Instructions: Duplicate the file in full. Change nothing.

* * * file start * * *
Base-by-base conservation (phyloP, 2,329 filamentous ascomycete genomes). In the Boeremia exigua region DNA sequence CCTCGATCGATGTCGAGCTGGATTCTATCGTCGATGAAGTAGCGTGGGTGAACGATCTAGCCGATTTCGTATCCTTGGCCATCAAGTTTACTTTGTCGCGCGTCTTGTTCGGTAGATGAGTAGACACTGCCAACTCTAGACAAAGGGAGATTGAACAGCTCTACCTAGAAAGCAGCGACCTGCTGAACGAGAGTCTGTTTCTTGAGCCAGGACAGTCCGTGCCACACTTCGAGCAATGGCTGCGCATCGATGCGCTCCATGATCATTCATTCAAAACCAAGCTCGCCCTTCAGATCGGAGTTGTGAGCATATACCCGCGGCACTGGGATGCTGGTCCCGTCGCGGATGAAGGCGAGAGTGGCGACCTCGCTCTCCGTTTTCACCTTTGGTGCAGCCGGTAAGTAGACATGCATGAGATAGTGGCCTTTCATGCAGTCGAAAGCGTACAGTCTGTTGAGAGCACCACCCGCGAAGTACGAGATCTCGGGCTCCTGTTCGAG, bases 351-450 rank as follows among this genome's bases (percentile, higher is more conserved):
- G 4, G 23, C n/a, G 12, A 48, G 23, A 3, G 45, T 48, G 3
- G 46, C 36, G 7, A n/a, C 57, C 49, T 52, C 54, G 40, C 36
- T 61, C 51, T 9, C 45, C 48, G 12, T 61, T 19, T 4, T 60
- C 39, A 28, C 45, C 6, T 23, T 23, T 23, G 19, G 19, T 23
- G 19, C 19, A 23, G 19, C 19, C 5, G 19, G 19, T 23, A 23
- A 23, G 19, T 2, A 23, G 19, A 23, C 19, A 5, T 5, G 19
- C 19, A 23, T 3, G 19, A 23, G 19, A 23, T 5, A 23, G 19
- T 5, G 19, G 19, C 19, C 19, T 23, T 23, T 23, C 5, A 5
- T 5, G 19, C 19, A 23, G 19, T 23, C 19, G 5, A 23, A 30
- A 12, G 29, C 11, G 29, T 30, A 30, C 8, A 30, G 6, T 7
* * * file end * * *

Base-by-base conservation (phyloP, 2,329 filamentous ascomycete genomes). In the Boeremia exigua region DNA sequence CCTCGATCGATGTCGAGCTGGATTCTATCGTCGATGAAGTAGCGTGGGTGAACGATCTAGCCGATTTCGTATCCTTGGCCATCAAGTTTACTTTGTCGCGCGTCTTGTTCGGTAGATGAGTAGACACTGCCAACTCTAGACAAAGGGAGATTGAACAGCTCTACCTAGAAAGCAGCGACCTGCTGAACGAGAGTCTGTTTCTTGAGCCAGGACAGTCCGTGCCACACTTCGAGCAATGGCTGCGCATCGATGCGCTCCATGATCATTCATTCAAAACCAAGCTCGCCCTTCAGATCGGAGTTGTGAGCATATACCCGCGGCACTGGGATGCTGGTCCCGTCGCGGATGAAGGCGAGAGTGGCGACCTCGCTCTCCGTTTTCACCTTTGGTGCAGCCGGTAAGTAGACATGCATGAGATAGTGGCCTTTCATGCAGTCGAAAGCGTACAGTCTGTTGAGAGCACCACCCGCGAAGTACGAGATCTCGGGCTCCTGTTCGAG, bases 351-450 rank as follows among this genome's bases (percentile, higher is more conserved):
- G 4, G 23, C n/a, G 12, A 48, G 23, A 3, G 45, T 48, G 3
- G 46, C 36, G 7, A n/a, C 57, C 49, T 52, C 54, G 40, C 36
- T 61, C 51, T 9, C 45, C 48, G 12, T 61, T 19, T 4, T 60
- C 39, A 28, C 45, C 6, T 23, T 23, T 23, G 19, G 19, T 23
- G 19, C 19, A 23, G 19, C 19, C 5, G 19, G 19, T 23, A 23
- A 23, G 19, T 2, A 23, G 19, A 23, C 19, A 5, T 5, G 19
- C 19, A 23, T 3, G 19, A 23, G 19, A 23, T 5, A 23, G 19
- T 5, G 19, G 19, C 19, C 19, T 23, T 23, T 23, C 5, A 5
- T 5, G 19, C 19, A 23, G 19, T 23, C 19, G 5, A 23, A 30
- A 12, G 29, C 11, G 29, T 30, A 30, C 8, A 30, G 6, T 7